Le Sang noir
|Original title||Le Sang noir|
|Translator||Samuel Putnam (1936)|
|Publisher||Robert M. McBride & Co|
Published in English
Le Sang noir (literally "Black Blood"; translated as Bitter Victory) is a 1935 novel by Louis Guilloux that has been described as a "prefiguration of Sartre's La Nausée", because of its concentration on the psychological alienation of an individual.
Le Sang Noir was based in Guilloux's memories of his philosophy tutor, Georges Palante, an anarchist thinker who eventually killed himself in 1925. It is notable for its departure from the author's earlier, more straightforwardly socialist literature, since it contains elements of what was later associated with an existentialist or absurdist vision.
One day in 1917 an aging philosophy tutor, nicknamed Cripure, feels unable to give advice to a student who is departing for the front in World War I. Amidst the horror of the war, he feels increasing disgust at life. He remembers how, years ago, he lost his wife. He is now living alone, supported only by Maia, his lazy housekeeper. His youthful promise as a writer and thinker has long since evaporated, and his body is becoming disturbingly abnormal as his feet become excessively large due to an illness. He hates himself, his colleagues and his students. He takes a class at which the students play up. In the afternoon he consoles himself with drink.
As the evening wears on he learns about disasters and local tragedies, deaths, robberies and betrayals which convince him of the irredeemable corruption of humanity. French soldiers are becoming mutinous as the war continues without hope of an end. Cripure becomes involved in an altercation at the railway station as disaffected soldiers riot. He hits a jingoistic "patriot" and is challenged to a duel, which he accepts. Convinced that he will be killed, he writes a will. To his surprise local people rally round to support him, including his housekeeper and old friends. Cripure's challenger is discovered to be a hypocrite and is forced to back off.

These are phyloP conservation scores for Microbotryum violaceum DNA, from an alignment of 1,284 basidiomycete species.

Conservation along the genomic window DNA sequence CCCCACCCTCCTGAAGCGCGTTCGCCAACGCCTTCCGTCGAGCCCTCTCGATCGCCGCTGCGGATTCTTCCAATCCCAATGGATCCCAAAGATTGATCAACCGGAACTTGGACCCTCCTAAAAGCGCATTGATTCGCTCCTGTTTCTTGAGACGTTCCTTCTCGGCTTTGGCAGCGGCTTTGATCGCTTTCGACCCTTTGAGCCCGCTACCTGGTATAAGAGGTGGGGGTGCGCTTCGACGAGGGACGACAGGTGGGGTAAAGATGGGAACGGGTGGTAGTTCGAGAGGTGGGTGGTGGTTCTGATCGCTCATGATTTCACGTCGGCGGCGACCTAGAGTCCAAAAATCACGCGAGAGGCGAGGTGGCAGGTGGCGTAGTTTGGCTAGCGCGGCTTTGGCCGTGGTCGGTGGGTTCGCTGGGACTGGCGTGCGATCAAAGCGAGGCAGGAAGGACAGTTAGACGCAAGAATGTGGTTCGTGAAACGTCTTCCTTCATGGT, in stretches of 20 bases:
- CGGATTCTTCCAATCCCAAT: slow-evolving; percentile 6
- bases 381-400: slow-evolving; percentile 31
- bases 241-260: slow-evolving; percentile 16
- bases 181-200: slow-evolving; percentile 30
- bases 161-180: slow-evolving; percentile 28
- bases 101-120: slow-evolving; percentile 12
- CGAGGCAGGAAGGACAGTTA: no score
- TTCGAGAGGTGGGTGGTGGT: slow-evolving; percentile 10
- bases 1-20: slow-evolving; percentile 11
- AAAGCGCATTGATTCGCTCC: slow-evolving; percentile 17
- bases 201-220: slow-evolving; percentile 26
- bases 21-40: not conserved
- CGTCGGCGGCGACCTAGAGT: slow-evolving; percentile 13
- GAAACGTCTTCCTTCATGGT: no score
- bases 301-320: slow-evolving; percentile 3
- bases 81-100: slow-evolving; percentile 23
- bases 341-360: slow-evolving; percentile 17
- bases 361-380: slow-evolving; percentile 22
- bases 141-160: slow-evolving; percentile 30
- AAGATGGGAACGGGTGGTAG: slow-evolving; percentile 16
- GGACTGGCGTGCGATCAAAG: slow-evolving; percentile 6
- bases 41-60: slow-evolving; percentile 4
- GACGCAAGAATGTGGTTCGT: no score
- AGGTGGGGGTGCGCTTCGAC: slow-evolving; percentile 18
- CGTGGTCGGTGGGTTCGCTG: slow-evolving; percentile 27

Saved from death, Cripure is more disturbed by the new evidence of human solidarity than he was by the consolation of despair. Unable to imagine a new life, he shoots himself.
The novel was highly praised, and was quickly translated. The English-language version, published under the title Bitter Victory, was described by Time magazine as "one of the strongest French novels since Celine's Journey to the End of the Night... it has much in common with Celine's masterpiece in its mood of intense disgust, its savage satirical portraits, its hatred of hypocrisy and its wild, grotesque humor."
The contrast between the self-disgust of Cripure and the nominal hero, Lucien, who aspires to work for a better future has caused much comment, since the self-excoriating visions of Cripure are repeatedly portrayed as more powerful and compelling than Lucien's idealism.
Le Sang noir was made into a TV film in 2006, directed by Peter Kassovitz and produced by BFC productions (Françoise Castro) and France 3. Cripure was played by Rufus. The adaptation was written by Michel Martens. It was broadcast on France 3 on 14 April 2007. The drama won awards for best screenplay and best actor (Rufus) at the Festival du film de télévision de Luchon.
On 29 Nov 2014, an opera based on the novel, titled Das Schwartze Blut (Le Sang Noir), by French composer François Fayt was premiered, in German, at the Erfurt Theater. Marc Adam was the stage director, and Jean-Paul Penin, Conducted.
- Greene, Francis J. - Louis Guilloux's "Le Sang noir" : A Prefiguration of Sartre's "La Nausée" , French Review : Journal of the American Association of Teachers of French (Chapel Hill, USA ; ISSN 0016-111X), 1969, 43, p. 205.
- a contraction of Critique de la Raison Pure (Critique of Pure Reason)
- Time, Nov, 1936
- JH King, "Louis Guilloux's Ambiguous Epic Le Sang Noir", Forum for Modern Language Studies, Jan 1972, vol vii, no.1.
- Das Schwartze Blut